1864. Before Petersburg June 16-19. Siege of Petersburg June 16-28. Moved to Point Lookout, Md., June 30, and duty there guarding prisoners till March, 1865. Ordered to the field and duty near Richmond, March; near Petersburg, April; near City Point, May, and at Camp Lincoln till June 16. Ordered to Texas and duty at Clarksville till October. Mustered out October 31, 1865. Regiment lost during service 7 Enlisted men killed and 116 Enlisted men by disease. Total 123. Devins' Battalion Mounted Rifles. Organized at Worcester and at Baltimore, Md., April 19, 1861. Attached to the Defenses of Baltimore, Md. Mustered out August 3, 1861. Massachusetts Independent Battalion Cavalry Organized by detachment of Companies I, K, L and M, 1st Massachusetts Cavalry, August 4, 1863. Duty at Beaufort and Hilton Head, S. C., till February, 1864. Company I (a Detachment) at Morris Island, S. C., August to December, 1863. Siege operations against Sumpter a
nfederates from Leesburg along the Dranesville road, while Stone crossed the river and occupied the town. Gen. Stone commenced the passage of the river on the 20th of October. A force of five companies of Massachusetts troops, commanded by Col. Devins, effected a crossing at Edwards' Ferry, and, a few hours thereafter, Col. Baker, who took command of all the Federal forces on the Virginia side, having been ordered by Stone to push the Confederates from Leesburg and hold the place, crossed the river at Conrad's Ferry, a little south of Harrison's Island, and on the direct road to Leesburg. Gen. Stone had ordered seven thousand five hundred men to co-operate in the movement. Baker's brigade, including the advanced companies under Devins, was two thousand three hundred strong, and he was rapidly reinforced until nearly the entire number designated by Stone had been thrown across the river. Meanwhile Gen. Evans, who had taken a position at Goose Creek, awaited the approach of the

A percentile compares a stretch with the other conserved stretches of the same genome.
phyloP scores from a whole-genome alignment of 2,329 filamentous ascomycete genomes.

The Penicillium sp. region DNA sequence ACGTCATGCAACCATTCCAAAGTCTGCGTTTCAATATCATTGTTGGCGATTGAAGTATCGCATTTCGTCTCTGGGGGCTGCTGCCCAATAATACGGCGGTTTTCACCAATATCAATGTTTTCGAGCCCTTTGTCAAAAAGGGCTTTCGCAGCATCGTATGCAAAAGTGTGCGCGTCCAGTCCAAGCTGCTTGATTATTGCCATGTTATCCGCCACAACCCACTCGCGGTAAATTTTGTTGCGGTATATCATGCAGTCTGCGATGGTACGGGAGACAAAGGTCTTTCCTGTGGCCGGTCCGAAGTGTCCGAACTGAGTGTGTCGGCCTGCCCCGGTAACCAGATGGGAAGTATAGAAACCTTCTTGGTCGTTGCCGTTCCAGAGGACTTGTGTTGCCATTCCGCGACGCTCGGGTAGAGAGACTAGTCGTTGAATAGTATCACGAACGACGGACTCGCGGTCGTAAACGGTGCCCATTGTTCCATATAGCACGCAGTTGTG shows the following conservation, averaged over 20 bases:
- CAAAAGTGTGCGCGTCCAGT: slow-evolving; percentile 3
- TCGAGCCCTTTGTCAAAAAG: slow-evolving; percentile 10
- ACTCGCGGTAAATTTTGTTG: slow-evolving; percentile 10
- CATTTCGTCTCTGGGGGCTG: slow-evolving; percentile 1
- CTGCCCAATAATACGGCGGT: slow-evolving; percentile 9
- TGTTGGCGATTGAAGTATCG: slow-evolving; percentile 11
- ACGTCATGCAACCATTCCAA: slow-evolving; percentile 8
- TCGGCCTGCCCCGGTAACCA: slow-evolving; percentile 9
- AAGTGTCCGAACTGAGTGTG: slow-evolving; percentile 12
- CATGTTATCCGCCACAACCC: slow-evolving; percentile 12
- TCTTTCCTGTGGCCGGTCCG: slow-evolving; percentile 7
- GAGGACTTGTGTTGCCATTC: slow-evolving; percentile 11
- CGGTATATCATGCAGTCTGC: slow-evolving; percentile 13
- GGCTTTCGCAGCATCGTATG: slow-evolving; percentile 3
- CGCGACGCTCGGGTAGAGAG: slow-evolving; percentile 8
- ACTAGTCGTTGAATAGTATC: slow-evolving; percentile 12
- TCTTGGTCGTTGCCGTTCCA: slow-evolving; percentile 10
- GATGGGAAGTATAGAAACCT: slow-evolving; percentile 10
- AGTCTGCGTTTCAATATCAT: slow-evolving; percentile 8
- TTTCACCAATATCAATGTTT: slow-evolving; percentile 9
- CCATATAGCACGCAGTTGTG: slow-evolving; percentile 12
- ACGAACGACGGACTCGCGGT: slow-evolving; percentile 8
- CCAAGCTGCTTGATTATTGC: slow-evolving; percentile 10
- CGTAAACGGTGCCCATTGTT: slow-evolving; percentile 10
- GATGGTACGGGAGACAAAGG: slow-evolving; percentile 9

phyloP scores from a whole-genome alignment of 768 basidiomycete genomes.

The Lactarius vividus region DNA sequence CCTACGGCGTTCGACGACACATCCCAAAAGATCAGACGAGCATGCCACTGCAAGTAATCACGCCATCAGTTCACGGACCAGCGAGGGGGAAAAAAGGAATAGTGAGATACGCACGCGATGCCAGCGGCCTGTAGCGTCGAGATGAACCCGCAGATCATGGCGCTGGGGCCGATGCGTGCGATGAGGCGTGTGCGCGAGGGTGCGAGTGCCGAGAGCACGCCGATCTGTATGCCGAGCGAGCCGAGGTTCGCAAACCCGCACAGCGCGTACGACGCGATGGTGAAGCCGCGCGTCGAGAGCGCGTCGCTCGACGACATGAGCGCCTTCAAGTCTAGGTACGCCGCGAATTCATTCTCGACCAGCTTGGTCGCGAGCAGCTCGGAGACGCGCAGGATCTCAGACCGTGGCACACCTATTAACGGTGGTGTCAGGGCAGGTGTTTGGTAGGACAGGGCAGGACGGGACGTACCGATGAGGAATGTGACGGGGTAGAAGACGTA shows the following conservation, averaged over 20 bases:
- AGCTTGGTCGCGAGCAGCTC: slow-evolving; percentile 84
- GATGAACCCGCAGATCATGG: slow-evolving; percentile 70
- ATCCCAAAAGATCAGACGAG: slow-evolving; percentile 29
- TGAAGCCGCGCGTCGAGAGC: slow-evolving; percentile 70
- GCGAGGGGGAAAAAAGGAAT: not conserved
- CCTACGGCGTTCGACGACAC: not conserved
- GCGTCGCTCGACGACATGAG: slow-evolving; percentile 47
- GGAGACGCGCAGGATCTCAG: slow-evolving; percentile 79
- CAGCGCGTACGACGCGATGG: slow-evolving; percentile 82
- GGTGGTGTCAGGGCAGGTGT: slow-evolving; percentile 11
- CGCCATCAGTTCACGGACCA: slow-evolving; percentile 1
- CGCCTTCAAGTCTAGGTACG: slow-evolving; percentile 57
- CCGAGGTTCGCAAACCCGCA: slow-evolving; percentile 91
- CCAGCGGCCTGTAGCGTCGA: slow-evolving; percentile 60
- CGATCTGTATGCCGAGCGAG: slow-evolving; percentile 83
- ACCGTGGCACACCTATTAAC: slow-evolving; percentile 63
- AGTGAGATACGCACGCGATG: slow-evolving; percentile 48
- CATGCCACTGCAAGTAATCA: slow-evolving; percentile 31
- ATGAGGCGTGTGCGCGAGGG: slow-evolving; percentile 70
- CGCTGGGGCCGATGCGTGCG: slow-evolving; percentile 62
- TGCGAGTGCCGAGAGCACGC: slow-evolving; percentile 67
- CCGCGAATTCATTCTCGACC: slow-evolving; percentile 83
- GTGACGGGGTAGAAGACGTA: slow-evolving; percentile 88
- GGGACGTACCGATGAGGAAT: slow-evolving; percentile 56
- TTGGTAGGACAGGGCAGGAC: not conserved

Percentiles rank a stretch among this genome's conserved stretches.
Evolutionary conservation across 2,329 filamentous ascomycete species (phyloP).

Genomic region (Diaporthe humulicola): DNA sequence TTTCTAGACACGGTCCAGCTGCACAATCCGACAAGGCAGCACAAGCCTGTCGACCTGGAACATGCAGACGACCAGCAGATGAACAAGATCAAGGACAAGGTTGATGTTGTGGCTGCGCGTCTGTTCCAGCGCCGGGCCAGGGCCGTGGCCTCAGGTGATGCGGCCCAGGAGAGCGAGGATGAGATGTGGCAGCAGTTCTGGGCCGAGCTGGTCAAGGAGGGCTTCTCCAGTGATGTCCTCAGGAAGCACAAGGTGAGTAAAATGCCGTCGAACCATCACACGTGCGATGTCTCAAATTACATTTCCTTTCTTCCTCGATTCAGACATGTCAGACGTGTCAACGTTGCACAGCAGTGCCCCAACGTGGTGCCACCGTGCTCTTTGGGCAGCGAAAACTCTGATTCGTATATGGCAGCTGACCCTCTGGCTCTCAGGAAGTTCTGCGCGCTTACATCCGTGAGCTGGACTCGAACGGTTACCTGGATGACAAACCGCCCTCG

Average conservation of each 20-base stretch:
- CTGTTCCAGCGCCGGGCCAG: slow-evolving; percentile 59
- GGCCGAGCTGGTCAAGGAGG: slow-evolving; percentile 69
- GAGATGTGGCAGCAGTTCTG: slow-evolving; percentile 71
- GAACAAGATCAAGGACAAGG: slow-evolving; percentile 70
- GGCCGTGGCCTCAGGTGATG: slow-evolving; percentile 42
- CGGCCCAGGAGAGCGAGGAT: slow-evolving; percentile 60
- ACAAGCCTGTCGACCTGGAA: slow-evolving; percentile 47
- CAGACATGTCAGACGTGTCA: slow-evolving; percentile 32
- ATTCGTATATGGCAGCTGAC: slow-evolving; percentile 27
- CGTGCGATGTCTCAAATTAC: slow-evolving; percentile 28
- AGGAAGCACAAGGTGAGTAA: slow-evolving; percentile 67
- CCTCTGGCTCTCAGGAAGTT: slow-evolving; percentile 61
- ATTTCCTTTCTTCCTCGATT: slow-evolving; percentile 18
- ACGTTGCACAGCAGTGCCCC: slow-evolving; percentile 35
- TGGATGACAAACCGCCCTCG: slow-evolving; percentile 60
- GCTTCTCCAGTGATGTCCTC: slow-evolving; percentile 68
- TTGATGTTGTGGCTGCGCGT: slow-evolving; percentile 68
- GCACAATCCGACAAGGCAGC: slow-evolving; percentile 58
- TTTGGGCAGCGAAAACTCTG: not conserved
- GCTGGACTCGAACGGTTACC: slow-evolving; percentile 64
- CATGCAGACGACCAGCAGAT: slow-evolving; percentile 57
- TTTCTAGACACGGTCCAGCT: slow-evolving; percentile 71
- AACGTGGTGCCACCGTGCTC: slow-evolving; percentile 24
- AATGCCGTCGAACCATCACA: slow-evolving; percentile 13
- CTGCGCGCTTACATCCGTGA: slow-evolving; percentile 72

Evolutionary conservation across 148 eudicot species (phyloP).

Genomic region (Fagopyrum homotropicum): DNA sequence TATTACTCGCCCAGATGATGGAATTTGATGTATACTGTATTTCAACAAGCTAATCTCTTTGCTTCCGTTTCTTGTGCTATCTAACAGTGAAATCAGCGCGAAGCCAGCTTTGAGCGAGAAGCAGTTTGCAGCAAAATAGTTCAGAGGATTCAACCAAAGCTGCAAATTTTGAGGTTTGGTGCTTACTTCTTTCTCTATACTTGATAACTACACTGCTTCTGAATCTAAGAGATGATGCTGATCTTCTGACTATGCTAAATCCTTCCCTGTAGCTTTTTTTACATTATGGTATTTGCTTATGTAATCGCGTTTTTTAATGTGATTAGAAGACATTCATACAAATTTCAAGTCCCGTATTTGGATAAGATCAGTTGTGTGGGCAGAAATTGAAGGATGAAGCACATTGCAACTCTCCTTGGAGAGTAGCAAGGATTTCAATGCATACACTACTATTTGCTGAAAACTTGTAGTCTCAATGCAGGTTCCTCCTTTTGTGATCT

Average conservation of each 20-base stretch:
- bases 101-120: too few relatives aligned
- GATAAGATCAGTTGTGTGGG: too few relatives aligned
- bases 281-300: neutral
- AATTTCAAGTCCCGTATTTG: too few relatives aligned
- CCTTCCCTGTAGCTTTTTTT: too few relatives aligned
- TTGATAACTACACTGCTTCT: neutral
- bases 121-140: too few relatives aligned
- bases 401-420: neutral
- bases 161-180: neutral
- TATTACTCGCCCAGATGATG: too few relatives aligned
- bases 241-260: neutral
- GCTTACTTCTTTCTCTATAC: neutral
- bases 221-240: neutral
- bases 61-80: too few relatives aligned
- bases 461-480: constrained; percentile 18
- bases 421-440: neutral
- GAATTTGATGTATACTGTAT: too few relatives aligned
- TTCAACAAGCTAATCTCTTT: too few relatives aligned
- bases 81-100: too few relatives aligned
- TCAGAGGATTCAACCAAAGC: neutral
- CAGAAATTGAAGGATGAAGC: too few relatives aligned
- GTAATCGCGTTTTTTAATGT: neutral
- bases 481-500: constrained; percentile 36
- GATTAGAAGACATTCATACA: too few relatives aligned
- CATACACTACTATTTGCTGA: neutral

Southern Historical Society Papers, Volume 12. (ed. Reverend J. William Jones), chapter 95 (search)
vision, to follow the enemy up the Luray valley and to push them vigorously. Pond says, page 178: Unfortunately Torbert did not succeed in driving Wickham's cavalry from its strong defensive position at Millford, and hence the portion of Sheridan's plan which contemplated cutting off the enemy's retreat by seizing the pike at New Market was not carried out. On the 21st Torbert had moved through Front Royal into the Luray Valley with the divisions of Merritt and Wilson, excepting Devins's brigade of Merritt's division, which had been left to guard the rear of the army at Cedar Creek. He found Wickham, with his own and Payne's brigades, posted on the south side of Gorny Run. At 2 A. M. of the 22d Custer's brigade was sent back across the South Fork with orders, says Torbert, to march around the enemy's flank to his rear, as he seemed too strong to attack in front; but Torbert, on moving forward at daylight, found the enemy had retreated to a still stronger position on the
Southern Historical Society Papers, Volume 12. (ed. Reverend J. William Jones), Retreat up the Luray Valley. (search)